Step by step deduction
First look at the right middle box, since that's got four cells filled already including two odd in a column and two even in a column.
Also, from normal Sudoku rules,
Now look at the left middle box, which also has four cells filled already.
The $1$ in the right-middle box can now be filled by normal Sudoku ...
First, some preliminary steps:
Now, we begin the actual deductions.
Next we look at a certain square:
And now it's time to finish off the assignment:
The top right can be resolved: first consider where the first square in the second row goes, then how the square above-right of it is accessed.
Next, the top left: the key step is figuring out ...
We start off by placing most of the $1$ and $2$ cells across the whole board, using all the given conditions to narrow down the possibilities. They can both be placed in the left-middle, centre, and right-middle boxes right away, and then we can make some more deductions in the upper and lower boxes:
Now a slightly ...
There are five possible tetrominoes: L, T, O, I, S. There are four different symbols, giving six possible pairs of distinct symbols (blue-green, blue-yellow, blue-red, green-yellow, green-red, yellow-red). So one of the pairs doesn't occur, and the other five have a one-to-one correspondence with the tetromino shapes.
Glorfindel's method of assuming uniqueness of solutions is OK and valid (for Sudokus), but a puzzle with a unique solution can always logically be solved without resorting to such logic. Here's how I did it.
First, you should look for a cluster of cells which have few possibilities (ideally just two) and are closely related, so that if any one of them is ...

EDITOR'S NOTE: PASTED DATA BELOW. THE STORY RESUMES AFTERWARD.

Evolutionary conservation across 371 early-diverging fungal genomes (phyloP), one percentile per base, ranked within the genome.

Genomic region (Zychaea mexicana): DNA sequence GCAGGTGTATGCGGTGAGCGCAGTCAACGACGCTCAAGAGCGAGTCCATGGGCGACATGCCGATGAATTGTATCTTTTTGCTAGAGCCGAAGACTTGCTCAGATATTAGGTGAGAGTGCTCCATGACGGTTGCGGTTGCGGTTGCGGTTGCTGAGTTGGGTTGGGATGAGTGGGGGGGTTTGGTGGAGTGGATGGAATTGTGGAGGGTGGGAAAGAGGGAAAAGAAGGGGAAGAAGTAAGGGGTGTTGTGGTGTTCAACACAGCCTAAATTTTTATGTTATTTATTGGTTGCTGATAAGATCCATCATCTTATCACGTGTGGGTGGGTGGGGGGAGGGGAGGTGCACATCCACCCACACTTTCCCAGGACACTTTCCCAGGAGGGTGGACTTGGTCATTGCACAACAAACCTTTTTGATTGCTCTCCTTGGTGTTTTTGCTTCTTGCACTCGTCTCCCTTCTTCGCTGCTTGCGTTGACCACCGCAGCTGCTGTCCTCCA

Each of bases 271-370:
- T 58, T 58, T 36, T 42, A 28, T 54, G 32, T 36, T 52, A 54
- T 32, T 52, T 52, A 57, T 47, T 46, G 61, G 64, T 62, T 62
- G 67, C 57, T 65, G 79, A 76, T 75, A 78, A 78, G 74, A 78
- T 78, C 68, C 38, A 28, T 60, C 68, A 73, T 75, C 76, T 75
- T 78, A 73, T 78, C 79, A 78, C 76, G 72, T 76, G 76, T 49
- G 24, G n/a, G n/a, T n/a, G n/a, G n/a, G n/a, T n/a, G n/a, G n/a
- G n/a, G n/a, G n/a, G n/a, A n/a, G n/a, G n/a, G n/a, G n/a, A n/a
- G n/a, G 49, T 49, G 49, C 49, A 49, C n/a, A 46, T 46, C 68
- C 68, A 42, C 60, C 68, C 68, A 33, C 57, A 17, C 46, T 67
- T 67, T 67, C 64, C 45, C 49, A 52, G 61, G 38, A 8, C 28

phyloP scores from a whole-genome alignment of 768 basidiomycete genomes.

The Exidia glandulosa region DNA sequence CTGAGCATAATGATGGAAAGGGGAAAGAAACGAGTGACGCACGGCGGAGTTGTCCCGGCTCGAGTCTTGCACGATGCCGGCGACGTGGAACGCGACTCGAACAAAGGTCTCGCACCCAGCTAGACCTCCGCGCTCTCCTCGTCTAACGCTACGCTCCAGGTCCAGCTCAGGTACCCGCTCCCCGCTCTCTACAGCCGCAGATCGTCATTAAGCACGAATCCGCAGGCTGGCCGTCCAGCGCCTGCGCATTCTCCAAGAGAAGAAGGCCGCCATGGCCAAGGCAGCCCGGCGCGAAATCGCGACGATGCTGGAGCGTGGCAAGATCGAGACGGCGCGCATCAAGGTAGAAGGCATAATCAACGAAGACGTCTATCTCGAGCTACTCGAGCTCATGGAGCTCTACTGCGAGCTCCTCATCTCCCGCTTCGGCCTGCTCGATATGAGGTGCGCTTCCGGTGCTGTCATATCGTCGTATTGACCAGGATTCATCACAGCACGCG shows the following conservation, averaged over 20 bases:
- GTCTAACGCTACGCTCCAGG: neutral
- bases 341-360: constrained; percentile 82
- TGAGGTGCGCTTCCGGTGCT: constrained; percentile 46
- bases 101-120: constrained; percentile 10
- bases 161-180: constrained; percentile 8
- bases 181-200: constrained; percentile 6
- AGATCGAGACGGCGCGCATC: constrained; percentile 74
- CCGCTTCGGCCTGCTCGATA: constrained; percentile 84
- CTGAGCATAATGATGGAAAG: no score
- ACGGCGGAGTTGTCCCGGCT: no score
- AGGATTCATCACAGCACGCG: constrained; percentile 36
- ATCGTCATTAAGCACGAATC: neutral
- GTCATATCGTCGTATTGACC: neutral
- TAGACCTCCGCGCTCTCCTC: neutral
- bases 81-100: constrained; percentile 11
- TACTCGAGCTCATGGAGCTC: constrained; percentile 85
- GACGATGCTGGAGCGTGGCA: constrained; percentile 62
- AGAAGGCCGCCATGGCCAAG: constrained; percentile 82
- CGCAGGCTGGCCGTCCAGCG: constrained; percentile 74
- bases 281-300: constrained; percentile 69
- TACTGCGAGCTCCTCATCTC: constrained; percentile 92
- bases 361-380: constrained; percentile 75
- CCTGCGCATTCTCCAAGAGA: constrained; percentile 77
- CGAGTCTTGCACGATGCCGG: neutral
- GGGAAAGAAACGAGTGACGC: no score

For the maximum sum,
I saw SteveV's answer and noticed that he wasn't
With that in mind, I came up with a new solution.
For the minimum sum,
Here is my solution for the minimum sum
I haven't been on here lately and have kinda forgotten how to format so will edit while I figure things out
Start from the bottom:
Now consider the 3-letter words beginning with P.
Now in the top right we have limited possibilities:
Now there's lots of other stuff to be filled in around those long words on the left, and some other deductions which lead us all the way to the centre.
Now only four 5-letter words remain to be used:
Step by step:
(This is the first time I've tried to solve one of these, so sorry if my explanations and/or logic are confusing or in a weird order and if my terminology is weird :) )
Final State (Solution)
My progress (images that I saved "in the middle"):
First few steps
First (and only) time I made a guess (See the bottom for the way of avoiding this guess, making this answer completely logical)
The exact guess I made was
After making that guess, continuation was pretty straightforward: You stare at the board, following regular ...
The grid looks like this:
Making the missing word
And listing the words:
Explanation of how I got the grid.
I know this logic is flawed as the missing word could fill in, but that was my thought process that got me the answer so I guess it works here :)
Full credit to @AxiomaticSystem for this answer (2nd problem). I'm just writing my personal logical deductions. Apologies for how long this is; I can make deductions but struggle to explain them succintly.
That was long. But there you have it: logical deductions for problem #2.